World Economy

ECB’s Praet Warns of European Fragmentation

No European country “taken separately” would have as much weight with the US and China
The European Central Bank headquarters in Frankfurt.The European Central Bank headquarters in Frankfurt.

European Central Bank officials pushed back against a key populist promise, saying European countries risk becoming irrelevant on the global stage if they put national sovereignty above joint institutions.

“It’s kind of dishonest to say ‘I can regain control'. It’s an interconnected world and small countries know that,” ECB executive board member Peter Praet said in a speech in London, channeling one of the catchphrases of pro-Brexit campaigners.

The point was echoed by governing council member Francois Villeroy de Galhau, who in an interview said no European country “taken separately” would have as much weight with the US and China, Bloomberg reported.

The warnings precede a season of elections where nationalist parties promising to claw back power from Brussels are likely to make inroads. They aspire to ride the same wave of international disillusionment against globalization, free trade and multilateralism that fueled the UK’s vote to leave the European Union and President Donald Trump’s election in the US.

For the ECB, such promises could damage the economy, rather than restore prosperity, Praet said.

Nasty Things

“Regaining control as a nation state in a multilateral environment is extremely complicated. It’s an illusion,” Praet said at the event in London. He added that he’s optimistic over Brexit talks but “things can turn nasty very quickly”.

UK Prime Minister Theresa May intends to initiate formal talks by the end of March on leaving the EU, with the aim of making good on the Leave campaign’s promise to “take back control” of immigration and government budgets. In France, Marine Le Pen has promised to renegotiate the country’s membership of the EU and leave the euro if she is elected president in April.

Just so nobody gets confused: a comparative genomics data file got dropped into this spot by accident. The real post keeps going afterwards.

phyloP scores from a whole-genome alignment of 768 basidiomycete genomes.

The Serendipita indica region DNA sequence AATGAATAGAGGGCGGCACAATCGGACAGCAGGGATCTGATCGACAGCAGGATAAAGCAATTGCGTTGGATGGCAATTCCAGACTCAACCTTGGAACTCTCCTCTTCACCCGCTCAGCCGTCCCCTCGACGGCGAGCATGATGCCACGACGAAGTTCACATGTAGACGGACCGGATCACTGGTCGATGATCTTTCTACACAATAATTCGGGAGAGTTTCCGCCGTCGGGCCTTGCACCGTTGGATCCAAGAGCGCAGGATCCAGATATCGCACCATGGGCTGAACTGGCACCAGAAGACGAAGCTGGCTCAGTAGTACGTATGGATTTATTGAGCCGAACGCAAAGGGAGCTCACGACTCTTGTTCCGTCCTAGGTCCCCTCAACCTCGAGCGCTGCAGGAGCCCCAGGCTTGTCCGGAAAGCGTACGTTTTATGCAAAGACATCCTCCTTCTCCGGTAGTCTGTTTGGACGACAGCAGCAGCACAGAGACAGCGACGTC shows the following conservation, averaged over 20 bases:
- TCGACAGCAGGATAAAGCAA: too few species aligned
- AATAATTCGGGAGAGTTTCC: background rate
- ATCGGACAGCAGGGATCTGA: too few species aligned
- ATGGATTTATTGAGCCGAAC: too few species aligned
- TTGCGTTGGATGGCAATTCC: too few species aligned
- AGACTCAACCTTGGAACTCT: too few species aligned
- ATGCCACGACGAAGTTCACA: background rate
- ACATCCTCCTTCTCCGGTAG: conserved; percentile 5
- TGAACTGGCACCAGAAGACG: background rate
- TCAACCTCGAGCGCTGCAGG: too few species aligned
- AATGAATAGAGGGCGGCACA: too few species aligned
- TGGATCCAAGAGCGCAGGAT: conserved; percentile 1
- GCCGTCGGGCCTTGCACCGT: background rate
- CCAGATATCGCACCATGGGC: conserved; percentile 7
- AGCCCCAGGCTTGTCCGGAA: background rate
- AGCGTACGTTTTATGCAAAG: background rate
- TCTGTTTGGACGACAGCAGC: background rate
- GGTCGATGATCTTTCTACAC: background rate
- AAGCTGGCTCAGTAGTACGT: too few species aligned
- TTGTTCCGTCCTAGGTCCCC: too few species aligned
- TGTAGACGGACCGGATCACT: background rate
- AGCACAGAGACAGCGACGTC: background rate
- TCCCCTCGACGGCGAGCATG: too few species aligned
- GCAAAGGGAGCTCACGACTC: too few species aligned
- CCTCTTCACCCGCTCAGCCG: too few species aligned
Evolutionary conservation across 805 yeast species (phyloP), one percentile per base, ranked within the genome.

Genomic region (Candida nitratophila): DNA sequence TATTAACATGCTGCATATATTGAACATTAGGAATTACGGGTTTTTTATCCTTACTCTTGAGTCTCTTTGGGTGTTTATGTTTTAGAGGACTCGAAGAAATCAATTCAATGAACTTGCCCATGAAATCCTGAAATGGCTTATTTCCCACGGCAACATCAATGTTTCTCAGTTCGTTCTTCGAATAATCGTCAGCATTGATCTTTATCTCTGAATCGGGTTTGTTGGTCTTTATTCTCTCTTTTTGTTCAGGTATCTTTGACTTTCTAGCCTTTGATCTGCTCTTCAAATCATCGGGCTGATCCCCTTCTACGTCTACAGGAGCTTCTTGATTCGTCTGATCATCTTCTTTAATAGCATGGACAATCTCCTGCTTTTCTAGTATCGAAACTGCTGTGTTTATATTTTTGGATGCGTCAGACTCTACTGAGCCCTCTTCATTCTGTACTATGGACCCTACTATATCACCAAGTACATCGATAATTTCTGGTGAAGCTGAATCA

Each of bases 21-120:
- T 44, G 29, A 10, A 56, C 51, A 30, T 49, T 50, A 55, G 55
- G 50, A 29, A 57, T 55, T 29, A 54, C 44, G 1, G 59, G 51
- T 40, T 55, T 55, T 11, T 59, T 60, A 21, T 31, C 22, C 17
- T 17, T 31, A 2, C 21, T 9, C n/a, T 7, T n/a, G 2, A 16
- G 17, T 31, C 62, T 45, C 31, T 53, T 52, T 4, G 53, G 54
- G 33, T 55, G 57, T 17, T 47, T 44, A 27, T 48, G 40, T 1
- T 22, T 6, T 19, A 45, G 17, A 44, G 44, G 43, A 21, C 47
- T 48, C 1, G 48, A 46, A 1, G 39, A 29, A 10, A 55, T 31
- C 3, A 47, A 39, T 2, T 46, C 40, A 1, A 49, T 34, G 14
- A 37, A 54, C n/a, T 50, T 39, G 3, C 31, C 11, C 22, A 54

Villeroy de Galhau, the Bank of France governor, has often warned that an exit from the euro would push up the cost of France’s debt and harm competitiveness.

He restated the point in an interview with L’Usine Nouvelle magazine, adding that France’s role globally would be diminished after such a move.

Divorce Bill

A number of EU states, including Germany, Italy, France and the Czech Republic have expressed their approval for the European Commission’s plan to demand that the UK pay a hefty compensation bill before the Brexit talks will even start, RT reported.

French Prime Minister Bernard Cazeneuve, Italian Minister for EU affairs Sandro Gozi and a number of senior German diplomats have backed the European Commission’s calls for the UK to come to an arrangement on the “divorce settlement” before any negotiations on the future of British relations with the EU could take place.

According to the Financial Times, Gozi called the possibility of parallel talks on the terms of the UK exit from the bloc and its future trading relationship with the EU "a bad idea".

The view was later echoed by the Czech lawmakers, who also issued a statement backing the commission’s demands.

 “Although an agreement on a future relationship between the United Kingdom and the EU is, from a long-term perspective, a key part of the process, it should be preceded by an agreement on the basic outline of the conditions for the UK’s withdrawal from the European Union, which will serve as the framework for negotiations on future relations,” the statement says, as cited by the Guardian.

On February 23, Austrian Chancellor Christian Kern told Bloomberg that Brexit “is for sure going to be costly [for the UK] because there are a lot of financial obligations. The check should be around €60 billion, that’s what the European Commission has calculated and this will be part of the negotiations,” the official said.

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